Oct. 23, 2018, © Leeham News: Boeing has been confident it has bottomed out the production rate of the 777 line, successfully bridging between the Classic and the X models.
CEO Dennis Muilenburg nevertheless typically couches this confidence with “with still have some work to do.”
But during LNC’s trip last week to New York, sources said this bridge may be moving to the right.
Seventy-two percent of the 777X orders are with the Big 3 Middle Eastern Airlines. As far back as January 2017, LNC began reporting quiet deferral of 787s and 777s. See the stories here, here, here and here.
We’d reported that Lufthansa was considering deferrals as well. Bloomberg also reported this Monday.
The upshot: Market sources in New York indicate that the production bridge is shifting to 2022-2023 from 2020-2021.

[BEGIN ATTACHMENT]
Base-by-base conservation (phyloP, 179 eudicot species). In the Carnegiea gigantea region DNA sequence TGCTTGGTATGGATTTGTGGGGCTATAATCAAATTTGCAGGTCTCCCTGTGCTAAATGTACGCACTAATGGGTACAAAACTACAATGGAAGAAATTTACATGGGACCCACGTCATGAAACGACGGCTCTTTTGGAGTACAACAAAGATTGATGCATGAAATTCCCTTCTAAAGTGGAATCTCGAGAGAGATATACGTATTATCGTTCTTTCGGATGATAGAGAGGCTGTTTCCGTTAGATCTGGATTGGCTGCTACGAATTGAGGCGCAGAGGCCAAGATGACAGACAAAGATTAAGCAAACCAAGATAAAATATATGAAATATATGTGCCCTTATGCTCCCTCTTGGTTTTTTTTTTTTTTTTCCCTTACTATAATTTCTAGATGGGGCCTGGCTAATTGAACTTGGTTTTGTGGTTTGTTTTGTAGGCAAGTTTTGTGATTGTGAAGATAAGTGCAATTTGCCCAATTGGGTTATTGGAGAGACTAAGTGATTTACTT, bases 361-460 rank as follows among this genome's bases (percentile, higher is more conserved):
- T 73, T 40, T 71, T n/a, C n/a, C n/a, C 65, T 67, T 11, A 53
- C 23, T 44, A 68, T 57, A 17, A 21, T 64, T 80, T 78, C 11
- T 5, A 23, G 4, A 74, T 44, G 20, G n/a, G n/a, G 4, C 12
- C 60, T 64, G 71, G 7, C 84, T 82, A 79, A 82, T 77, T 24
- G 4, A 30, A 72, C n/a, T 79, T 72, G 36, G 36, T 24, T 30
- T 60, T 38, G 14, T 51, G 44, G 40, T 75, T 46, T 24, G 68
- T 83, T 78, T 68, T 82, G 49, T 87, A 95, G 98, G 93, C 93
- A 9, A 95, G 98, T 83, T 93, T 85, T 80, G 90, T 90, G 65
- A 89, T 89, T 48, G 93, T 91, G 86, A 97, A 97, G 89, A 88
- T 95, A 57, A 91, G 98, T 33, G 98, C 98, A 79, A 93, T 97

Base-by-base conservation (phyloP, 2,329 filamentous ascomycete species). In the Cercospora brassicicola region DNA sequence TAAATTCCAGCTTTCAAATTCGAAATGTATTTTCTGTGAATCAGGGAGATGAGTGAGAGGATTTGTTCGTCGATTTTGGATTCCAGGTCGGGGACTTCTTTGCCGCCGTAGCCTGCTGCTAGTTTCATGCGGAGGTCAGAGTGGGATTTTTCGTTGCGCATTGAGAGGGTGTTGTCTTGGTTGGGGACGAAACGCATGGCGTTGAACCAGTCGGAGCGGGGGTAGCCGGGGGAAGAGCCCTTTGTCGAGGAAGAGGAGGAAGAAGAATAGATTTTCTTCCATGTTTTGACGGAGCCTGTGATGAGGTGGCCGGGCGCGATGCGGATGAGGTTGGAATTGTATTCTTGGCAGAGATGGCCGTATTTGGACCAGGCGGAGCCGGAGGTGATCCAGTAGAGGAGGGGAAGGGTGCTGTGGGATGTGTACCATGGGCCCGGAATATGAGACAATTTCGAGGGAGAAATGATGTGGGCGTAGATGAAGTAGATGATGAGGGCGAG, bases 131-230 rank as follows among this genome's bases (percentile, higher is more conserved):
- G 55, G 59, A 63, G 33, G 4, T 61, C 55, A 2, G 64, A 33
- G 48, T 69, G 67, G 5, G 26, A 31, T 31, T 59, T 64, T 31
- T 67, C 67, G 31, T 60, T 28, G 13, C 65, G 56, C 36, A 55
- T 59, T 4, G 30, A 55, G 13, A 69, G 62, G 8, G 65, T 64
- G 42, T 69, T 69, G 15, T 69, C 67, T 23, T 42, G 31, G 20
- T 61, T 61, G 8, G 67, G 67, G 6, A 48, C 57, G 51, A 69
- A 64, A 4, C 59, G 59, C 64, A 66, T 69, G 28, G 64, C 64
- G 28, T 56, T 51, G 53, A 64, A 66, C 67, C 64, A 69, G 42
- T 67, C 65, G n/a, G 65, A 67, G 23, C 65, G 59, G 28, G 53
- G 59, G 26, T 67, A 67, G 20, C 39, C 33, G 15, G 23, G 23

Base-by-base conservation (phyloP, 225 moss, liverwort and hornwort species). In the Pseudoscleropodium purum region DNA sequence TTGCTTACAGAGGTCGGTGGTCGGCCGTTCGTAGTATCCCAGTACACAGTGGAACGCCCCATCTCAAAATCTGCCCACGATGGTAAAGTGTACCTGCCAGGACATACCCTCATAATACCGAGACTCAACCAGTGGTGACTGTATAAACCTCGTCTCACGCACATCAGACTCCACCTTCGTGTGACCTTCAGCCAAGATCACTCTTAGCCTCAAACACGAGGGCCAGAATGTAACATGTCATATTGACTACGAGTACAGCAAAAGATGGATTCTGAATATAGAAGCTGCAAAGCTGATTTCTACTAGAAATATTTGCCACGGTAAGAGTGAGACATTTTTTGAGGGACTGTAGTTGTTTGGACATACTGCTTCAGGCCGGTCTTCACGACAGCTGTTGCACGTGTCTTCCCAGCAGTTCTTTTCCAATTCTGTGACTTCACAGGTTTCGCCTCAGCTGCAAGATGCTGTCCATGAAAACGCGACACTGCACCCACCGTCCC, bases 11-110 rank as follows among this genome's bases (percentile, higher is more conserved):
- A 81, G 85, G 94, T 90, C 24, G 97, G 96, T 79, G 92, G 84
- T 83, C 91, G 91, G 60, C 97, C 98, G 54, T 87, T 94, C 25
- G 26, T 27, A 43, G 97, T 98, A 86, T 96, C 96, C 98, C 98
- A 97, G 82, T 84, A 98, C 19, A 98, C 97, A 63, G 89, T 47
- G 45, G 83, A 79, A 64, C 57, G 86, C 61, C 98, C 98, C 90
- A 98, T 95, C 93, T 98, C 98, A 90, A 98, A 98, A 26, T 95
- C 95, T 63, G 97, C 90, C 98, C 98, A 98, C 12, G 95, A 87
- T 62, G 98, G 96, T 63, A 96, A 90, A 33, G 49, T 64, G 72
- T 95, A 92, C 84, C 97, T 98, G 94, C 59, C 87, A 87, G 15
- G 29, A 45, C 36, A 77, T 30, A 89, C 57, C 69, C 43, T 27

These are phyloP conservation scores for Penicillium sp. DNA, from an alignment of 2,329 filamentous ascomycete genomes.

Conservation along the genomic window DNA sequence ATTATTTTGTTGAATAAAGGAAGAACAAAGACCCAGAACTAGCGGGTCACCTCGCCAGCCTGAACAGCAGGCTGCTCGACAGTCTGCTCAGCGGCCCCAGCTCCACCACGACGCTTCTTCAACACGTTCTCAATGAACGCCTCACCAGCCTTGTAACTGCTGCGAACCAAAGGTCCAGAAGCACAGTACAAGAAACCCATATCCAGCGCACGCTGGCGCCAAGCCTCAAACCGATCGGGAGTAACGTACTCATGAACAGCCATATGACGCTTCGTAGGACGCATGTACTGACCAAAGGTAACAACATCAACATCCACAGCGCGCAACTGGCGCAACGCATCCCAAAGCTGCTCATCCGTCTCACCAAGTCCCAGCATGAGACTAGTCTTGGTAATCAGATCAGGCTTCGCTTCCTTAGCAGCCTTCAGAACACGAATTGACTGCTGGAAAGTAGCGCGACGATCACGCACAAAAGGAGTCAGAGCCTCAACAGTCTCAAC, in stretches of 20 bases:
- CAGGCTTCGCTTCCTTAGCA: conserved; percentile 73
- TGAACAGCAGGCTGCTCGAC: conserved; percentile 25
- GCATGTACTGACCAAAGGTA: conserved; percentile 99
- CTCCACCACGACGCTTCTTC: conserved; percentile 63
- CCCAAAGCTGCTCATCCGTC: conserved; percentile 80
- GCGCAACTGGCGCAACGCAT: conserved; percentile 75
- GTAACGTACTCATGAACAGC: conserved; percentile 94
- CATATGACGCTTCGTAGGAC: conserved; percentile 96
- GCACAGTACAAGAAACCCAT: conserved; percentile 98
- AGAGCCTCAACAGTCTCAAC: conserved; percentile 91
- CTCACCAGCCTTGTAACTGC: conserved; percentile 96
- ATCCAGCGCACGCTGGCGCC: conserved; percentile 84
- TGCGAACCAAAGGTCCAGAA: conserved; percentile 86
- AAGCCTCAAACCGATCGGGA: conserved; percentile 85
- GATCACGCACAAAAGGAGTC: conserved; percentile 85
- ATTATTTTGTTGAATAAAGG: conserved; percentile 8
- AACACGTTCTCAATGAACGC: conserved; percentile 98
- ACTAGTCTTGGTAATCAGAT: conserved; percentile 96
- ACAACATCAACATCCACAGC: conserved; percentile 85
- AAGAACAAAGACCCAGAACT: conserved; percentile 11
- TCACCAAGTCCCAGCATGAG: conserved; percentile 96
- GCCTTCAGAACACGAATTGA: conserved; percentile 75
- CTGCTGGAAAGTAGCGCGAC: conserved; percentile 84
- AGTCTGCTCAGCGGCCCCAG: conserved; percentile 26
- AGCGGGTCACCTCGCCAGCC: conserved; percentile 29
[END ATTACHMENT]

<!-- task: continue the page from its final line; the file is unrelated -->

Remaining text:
Boeing is once again pushing sales of the 777-300ER to fill this bridge and maintain the production at 5/mo. Furthermore, other market information indicates Boeing may be considering new-build 777-300ER freighters as a way to also build this bridge.
(Although not discusses, the 777-300ERF would help fill the upper-end cargo aircraft gap for the day when the 747-8F is discontinued. The backlog for this airplane struggles into the early 2020s, even at the reduced rate of 6/yr.)
With Etihad, a 777X customer, trying to avoid financial calamity, its orders for the 777X—already deferred at least once—may be deferred again. (The airline is likely to cancel all its Airbus A350 orders, it’s been reported.)
Boeing may well be facing a problem with the 777 bridge—and the 777X program—that the market hasn’t tumbled to yet.